Privacy and security are two of the biggest concerns when social media, and rightly so. We’ve got five tips for you to improve your Twitter privacy, so you can tweet knowing that you’re secure.
Protect your password
Your password is your first line of defense when it comes to Twitter. It keeps the hackers out and keeps you in control of your account.
When creating your Twitter password, try to ensure that it is at least six characters long, and that it contains both letters and numbers. Make it something that cannot be guessed easily, and change it regularly.
Most people use the same password or a variation of one on all of their online accounts. This is bad practice, as it means that once someone has cracked one password, they can access all of your accounts. So try to make your Twitter password unique.
Sign out when you’re finished
If you’re on a shared computer, you’ve got to remember to sign out of Twitter when you’re done tweeting. That includes signing out of any dashboards or third-party services as well.
This is a good habit to get into if you’re concerned about your privacy, even if you’re not on a shared computer. By remaining logged in to Twitter while you surf the web, you could be sharing your Twitter information with websites without even knowing it.
Never click on links that you don’t trust
This one’s important: don’t click on a shortened link from within Twitter unless you trust both the source and the destination.
It’s an unfortunate fact, but hackers can take control of others’ accounts. And this means that even if you trust the person sending out the link, there’s a chance that it is not actually them tweeting it.
Also, links on Twitter are usually shortened using a service like bit.ly. Because of this, you usually can’t see the destination of the link until after you’ve clicked it. However, there are some services out there, like TweetDeck, which will show you a preview of these links before you click through.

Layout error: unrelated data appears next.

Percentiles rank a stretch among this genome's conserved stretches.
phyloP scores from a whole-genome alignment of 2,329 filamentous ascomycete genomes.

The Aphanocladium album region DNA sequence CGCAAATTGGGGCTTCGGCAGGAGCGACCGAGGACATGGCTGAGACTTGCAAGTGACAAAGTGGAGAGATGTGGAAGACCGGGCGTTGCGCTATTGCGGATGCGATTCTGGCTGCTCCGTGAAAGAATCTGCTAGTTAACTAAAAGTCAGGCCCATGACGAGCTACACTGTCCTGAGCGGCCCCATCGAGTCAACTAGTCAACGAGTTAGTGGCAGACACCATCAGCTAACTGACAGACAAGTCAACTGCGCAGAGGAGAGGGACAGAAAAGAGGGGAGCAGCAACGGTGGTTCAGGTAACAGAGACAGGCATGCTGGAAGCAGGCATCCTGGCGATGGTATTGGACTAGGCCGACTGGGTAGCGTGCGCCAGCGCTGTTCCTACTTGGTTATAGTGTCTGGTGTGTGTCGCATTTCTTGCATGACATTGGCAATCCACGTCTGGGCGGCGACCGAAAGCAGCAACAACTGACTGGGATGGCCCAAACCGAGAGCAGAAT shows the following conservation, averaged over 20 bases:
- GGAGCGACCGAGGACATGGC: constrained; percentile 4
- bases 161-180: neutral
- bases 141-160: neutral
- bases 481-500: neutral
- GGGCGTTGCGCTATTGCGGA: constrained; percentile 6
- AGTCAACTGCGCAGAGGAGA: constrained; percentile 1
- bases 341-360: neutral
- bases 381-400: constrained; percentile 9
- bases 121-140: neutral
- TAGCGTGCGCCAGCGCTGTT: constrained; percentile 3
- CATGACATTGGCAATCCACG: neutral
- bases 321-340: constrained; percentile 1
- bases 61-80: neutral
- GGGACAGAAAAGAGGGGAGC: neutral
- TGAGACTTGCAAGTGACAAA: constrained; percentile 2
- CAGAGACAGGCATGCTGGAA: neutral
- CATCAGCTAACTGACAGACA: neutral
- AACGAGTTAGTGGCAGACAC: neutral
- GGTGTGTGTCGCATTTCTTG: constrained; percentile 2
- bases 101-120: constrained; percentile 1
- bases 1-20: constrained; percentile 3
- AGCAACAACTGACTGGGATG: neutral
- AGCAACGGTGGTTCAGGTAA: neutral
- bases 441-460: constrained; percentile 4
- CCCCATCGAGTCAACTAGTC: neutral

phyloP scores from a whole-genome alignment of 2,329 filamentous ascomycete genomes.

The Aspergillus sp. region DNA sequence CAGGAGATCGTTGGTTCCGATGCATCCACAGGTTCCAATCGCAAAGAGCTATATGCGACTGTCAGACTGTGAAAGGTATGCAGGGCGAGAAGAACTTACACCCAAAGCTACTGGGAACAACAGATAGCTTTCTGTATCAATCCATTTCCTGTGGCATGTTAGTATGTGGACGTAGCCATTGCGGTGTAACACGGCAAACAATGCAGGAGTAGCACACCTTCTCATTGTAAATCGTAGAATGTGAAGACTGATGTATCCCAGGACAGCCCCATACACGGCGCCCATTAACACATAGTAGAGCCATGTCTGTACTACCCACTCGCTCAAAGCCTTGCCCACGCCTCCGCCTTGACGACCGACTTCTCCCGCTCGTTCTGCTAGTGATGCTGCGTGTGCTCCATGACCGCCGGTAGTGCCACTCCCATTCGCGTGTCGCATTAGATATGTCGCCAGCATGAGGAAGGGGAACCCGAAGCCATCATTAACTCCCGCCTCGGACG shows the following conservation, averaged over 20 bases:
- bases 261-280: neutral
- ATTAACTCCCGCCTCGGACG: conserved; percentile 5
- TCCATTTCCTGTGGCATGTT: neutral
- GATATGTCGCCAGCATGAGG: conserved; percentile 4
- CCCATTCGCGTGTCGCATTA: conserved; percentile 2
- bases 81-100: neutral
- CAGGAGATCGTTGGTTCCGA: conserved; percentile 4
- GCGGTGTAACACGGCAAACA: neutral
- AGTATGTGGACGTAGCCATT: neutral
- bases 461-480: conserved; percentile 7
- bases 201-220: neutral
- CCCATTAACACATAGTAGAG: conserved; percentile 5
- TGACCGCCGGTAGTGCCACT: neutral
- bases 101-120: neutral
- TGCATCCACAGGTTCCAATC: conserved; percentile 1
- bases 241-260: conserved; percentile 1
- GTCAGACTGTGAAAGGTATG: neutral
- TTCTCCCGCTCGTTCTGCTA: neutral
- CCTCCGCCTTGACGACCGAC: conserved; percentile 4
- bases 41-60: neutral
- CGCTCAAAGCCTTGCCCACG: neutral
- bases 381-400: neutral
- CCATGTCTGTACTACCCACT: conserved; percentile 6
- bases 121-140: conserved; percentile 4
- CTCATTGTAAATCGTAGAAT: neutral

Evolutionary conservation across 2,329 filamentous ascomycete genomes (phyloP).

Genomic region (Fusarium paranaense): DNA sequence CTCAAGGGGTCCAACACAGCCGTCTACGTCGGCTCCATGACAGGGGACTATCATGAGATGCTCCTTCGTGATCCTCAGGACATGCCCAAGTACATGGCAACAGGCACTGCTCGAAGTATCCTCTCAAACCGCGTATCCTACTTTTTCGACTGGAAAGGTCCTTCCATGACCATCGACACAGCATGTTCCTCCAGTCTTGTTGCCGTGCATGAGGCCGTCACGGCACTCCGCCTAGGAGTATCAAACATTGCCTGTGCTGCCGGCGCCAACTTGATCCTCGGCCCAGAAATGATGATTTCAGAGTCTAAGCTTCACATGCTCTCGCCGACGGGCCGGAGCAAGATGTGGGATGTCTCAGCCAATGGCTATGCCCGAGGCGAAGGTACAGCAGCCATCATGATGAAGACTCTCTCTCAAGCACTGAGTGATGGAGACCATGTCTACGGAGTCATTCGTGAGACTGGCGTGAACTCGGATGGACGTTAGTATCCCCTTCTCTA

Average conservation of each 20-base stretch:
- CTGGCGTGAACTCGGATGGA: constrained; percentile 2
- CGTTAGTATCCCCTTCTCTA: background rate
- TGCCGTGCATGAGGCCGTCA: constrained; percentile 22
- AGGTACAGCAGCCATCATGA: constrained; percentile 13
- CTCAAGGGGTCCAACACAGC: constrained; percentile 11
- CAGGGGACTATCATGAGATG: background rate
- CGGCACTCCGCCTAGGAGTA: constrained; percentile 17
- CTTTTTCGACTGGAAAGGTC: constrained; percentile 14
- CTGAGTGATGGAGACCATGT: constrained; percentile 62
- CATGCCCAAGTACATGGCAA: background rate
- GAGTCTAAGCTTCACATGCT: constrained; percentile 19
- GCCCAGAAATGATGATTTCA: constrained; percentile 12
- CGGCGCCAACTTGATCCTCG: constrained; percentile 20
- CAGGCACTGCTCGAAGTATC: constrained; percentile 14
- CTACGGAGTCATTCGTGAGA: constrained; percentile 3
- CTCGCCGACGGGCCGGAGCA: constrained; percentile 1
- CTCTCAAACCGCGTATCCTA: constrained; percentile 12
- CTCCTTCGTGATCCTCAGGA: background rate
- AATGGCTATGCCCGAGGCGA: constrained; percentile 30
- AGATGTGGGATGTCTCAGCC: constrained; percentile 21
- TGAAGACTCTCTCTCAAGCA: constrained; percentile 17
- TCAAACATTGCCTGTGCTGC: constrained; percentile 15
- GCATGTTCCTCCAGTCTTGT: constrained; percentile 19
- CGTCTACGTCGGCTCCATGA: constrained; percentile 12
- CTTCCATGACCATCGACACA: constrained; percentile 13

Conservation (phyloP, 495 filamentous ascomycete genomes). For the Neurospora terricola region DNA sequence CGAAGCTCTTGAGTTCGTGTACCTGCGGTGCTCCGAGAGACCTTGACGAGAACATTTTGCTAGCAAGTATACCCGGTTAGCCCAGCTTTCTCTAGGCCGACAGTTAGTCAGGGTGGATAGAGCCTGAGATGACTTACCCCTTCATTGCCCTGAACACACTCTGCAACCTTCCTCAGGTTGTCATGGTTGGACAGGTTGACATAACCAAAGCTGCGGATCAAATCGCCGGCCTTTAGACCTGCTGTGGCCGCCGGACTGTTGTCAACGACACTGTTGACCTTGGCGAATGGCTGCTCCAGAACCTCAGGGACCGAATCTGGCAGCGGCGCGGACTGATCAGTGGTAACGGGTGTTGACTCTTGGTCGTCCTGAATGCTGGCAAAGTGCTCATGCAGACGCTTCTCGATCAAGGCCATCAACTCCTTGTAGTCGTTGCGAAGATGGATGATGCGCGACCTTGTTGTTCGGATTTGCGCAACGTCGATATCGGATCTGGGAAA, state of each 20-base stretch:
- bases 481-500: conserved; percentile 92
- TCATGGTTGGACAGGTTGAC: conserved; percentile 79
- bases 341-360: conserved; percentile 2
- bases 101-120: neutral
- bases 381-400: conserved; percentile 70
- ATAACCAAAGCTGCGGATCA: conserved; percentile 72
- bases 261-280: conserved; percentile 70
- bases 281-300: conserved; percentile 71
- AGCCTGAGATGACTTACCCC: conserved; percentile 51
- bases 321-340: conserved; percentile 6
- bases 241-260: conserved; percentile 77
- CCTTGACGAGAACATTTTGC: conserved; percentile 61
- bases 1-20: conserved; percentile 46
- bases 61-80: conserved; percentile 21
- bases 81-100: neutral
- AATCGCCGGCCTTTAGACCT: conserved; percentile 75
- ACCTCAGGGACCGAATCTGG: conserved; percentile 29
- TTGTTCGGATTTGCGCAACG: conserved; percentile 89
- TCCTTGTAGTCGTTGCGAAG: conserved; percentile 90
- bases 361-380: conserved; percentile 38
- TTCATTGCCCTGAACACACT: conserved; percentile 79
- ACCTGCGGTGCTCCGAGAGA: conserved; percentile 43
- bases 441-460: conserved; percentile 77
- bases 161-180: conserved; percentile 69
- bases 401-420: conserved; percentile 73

Learn the difference between DMs and @replies
Don’t be a Weiner: learn the difference between Direct Messages and @replies on Twitter. Right now.
Direct Messages can be sent to anyone who follows you, and they’re private – only between you and that individual. @replies, on the other hand, are sent publicly. Although they will be directed to the user you mention, they’ll be visible in your public timeline and in theirs.
Understanding the difference between these two Twitter features can make all the difference when it comes to private tweets, pictures and thoughts.
Only use geo-tagging if you understand the consequences
Twitter allows its users to tag their tweets with their geographical location. At first glance, this is a fun little feature – but it has a number of privacy and security implications.
By tweeting your location, you’re letting everyone who is following you know exactly where you are. And Twitter is not like Facebook: those who follow you don’t need your permission to do so. So by tweeting your location, you are potentially letting hundreds or even thousands of strangers know where you are.
There have been stories of people tweeting or posting their location to a social network, and then leaving their homes open to burglary when the thieves read that they were out of town.
Be careful about using this feature.